The Secret Museum
By Jim Webb
Nick Saloman is one of the most underappreciated guitarists/songwriters of our generation. Notice I didn’t say singers, even though he does have a unique voice; that is more of an acquired taste. He is “Bevis Frond”, even though other mates of his (Adrian Shaw, Martin Crowley to name two) have periodically contributed to the musical journey. Working out of his bedroom led to a certain lo-fi ambiance on his earlier recordings, with the initial LP titled “Miasma” appearing in 1986. While there is a wealth of diverse styles that Nick is comfortable writing in, it is important to know what recordings might be most compatible with your tastes. Why waste time trying the song- oriented releases, if what you really wanted was the psychedelic inspired guitar freakouts. I will not say “they’re all great”, that’s a fanatic’s phrase that shows he’s been so captured by a musician’s spell that he’s now lost in the forest of infatuation. The Bevis Frond just recently ended a seven-year hiatus with the release in 2011 of “Leaving London.” I think it’s time to navigate the musical topography that he has travelled these last twenty-five years, and point out a few significant sites along the way.
The Lo-Fi / Psych - Guitar Blow Outs:
Miasma / Inner Marshland / Triptych / Acid Jam / Auntie Winnie/Through the Looking Glass
While there is any number of great shorter “songs” on any of the aforementioned releases, they are dominated by piercing lead guitar work, longer instrumental passages, and watery keyboard/organ fills. Psychedelic might mean Grateful Dead/Quicksilver Messenger Service to some, to Nick it is a hyperextension of what Jimi Hendrix was doing. He layers plenty of raw guitars that explode out of the studio speakers, no time limit as to when the lava will stop flowing off his fret board. The problem with trying to classify his output is that you have such ultra-Pop gems like “Lights Are Changing” (Triptych) on the same cd with the 19:47 long “Tangerine Infringement Beak”. Let’s not split hairs- Saloman will always be a stylistically divergent cat. Remember that a maps job is to get you close to where you want to be.
The Bard of Walthamstowe:
Any Gas Faster / New River Head / Son of Walter / North Circular
I do not mean in any way, shape or form that these are Sweet Baby James, Jackson Browne confessional diary-type songs that can be used as sleep aids. Nick has always taken the time to write interesting lyrics with a personal slant, he still has a lot of muscular guitar riffs flying around on these songs; they just seemed to get compacted into a shorter structure. The two cd North Circular is the high water mark to these ears, with New River Head not far behind. Some of these riffs during this period wouldn’t have sounded out of place on a Dinosaur Jr. cd for an American reference, but Saloman’s words (Stars Burn Out) and vocal delivery take him way above other talented three chord masters. The song “New River Head” shows just how far Nick has come, lyrically and melodically.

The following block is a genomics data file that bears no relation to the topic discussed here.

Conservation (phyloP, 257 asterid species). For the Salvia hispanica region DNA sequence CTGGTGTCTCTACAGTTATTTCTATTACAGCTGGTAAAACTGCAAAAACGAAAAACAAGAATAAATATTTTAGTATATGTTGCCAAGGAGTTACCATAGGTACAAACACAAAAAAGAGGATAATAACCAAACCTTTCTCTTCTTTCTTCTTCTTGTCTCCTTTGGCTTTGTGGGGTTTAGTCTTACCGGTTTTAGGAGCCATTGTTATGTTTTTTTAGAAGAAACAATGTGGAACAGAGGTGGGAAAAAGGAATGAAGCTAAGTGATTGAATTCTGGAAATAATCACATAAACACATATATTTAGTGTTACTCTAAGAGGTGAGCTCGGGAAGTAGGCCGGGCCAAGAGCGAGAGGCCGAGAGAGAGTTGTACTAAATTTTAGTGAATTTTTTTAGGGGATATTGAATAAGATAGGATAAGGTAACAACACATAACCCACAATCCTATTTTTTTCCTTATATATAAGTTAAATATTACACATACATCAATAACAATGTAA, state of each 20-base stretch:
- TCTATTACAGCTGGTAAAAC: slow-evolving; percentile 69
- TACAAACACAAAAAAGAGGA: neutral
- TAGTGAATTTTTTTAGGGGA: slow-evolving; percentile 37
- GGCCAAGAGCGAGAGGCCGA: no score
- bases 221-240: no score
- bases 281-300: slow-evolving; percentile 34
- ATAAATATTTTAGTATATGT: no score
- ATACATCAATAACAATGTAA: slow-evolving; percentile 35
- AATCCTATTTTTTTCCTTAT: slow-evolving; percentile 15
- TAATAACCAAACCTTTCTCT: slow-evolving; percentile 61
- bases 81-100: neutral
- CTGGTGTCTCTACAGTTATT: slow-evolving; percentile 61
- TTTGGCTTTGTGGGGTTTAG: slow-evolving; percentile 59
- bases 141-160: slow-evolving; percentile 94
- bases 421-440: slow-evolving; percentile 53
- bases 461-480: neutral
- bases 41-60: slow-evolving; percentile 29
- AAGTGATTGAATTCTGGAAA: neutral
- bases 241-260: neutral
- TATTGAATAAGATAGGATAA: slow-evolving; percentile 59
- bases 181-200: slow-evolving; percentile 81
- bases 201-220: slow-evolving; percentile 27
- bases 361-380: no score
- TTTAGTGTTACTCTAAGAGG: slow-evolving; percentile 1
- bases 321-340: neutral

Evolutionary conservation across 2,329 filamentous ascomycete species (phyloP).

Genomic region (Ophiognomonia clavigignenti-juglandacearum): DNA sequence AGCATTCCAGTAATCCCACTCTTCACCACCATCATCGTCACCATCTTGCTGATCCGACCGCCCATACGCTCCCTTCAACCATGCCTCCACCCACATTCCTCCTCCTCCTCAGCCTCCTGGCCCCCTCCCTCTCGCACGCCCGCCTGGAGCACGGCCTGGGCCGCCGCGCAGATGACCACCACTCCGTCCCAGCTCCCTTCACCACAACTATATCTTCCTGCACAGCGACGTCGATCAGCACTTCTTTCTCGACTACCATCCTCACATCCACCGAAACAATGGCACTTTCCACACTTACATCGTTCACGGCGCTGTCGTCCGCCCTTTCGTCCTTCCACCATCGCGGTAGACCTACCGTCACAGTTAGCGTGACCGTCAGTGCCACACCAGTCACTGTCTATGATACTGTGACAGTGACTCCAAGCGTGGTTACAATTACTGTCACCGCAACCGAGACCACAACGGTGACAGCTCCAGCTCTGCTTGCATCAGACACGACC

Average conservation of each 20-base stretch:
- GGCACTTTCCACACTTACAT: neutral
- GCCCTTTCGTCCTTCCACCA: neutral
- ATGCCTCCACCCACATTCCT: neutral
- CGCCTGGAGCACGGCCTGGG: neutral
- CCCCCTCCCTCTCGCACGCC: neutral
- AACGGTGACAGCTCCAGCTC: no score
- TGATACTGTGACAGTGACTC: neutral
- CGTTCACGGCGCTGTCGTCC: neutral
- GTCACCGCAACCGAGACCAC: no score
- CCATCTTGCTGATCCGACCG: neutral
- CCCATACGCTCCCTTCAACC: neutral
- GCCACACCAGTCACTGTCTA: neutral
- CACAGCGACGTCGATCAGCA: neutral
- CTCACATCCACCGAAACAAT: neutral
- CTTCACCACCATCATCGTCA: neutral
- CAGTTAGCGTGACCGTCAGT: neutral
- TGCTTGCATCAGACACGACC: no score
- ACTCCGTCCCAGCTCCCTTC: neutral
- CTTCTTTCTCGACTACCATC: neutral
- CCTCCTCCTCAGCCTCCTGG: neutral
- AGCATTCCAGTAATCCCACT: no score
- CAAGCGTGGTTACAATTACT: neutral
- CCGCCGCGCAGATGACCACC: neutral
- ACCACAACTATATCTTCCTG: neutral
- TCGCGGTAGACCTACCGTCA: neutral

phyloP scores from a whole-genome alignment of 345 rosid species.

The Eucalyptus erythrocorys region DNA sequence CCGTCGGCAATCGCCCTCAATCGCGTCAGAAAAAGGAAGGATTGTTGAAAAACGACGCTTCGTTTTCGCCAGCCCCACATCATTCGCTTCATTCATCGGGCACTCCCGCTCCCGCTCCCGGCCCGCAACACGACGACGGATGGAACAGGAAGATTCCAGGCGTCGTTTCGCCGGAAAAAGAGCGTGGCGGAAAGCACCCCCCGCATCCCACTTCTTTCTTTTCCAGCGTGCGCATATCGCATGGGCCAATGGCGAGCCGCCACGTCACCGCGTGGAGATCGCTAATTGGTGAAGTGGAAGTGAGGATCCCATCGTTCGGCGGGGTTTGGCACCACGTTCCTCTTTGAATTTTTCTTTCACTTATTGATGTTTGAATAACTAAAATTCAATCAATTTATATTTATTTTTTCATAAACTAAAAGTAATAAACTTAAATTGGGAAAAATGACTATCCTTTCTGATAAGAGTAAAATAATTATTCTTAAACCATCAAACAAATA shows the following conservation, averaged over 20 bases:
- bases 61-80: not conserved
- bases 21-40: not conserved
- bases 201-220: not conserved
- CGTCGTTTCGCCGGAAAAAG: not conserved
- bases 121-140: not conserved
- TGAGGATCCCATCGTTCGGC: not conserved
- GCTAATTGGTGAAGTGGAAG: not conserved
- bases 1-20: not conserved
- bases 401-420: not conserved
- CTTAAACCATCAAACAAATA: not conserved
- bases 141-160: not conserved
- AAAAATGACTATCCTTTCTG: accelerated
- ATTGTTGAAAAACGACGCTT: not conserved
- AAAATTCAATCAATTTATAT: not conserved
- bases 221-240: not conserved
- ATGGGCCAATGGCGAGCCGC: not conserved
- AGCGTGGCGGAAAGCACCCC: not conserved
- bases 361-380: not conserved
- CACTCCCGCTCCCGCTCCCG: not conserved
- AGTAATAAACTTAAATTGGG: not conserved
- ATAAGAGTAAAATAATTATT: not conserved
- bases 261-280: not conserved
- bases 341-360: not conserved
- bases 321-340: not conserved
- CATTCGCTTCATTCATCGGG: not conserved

Gathering of Fronds / Superseeder / London Stone / Scorched Earth
Ok, Scorched Earth is a side project from 2008, but “Woman Gone Bad” has such a heavy slamming riff that Ron Asheton shat his pants when he first heard it (I’m assuming). London Stone features the slashing “Well Out of It”, that riff you could loop into a thirty minute remix and I wouldn’t get tired of it. “Gathering” compiles a lot of rarities onto a full-length cd, featuring a guest appearance by guitarist, and Nick’s boyhood friend, Bari Watts. If you like the heavy guitar aspect of Bevis Frond, then Bari’s band The Outskirts of Infinity should also be checked out.
It Just Is / Vavona Burr / Valedictory Songs / What Did for the Dinosaurs
I wouldn’t call anything from The Bevis Frond “bad” but there are a few that didn’t do much for me. His various styles from these cds all had better songs on other releases, and a little bit of the old Bevis energy seems to have dropped a notch. All of them still have a few nuggets (High on a Downer from Valedictory), but not surprisingly Nick took a brief break from his Bevis activities from 2004 to 2011. The most recent cd titled “Leaving London” shows that Nick Saloman remains as creative as ever, and doesn’t intend to get bogged down in following other people’s ideas of style and order in his music. You can expect, and get, anything from a folk inspired bash to a full-blown guitar rave up. Let’s hope we get another twenty-five years of Nick Saloman’s music, God bless The Bevis Frond and all who sail with her.
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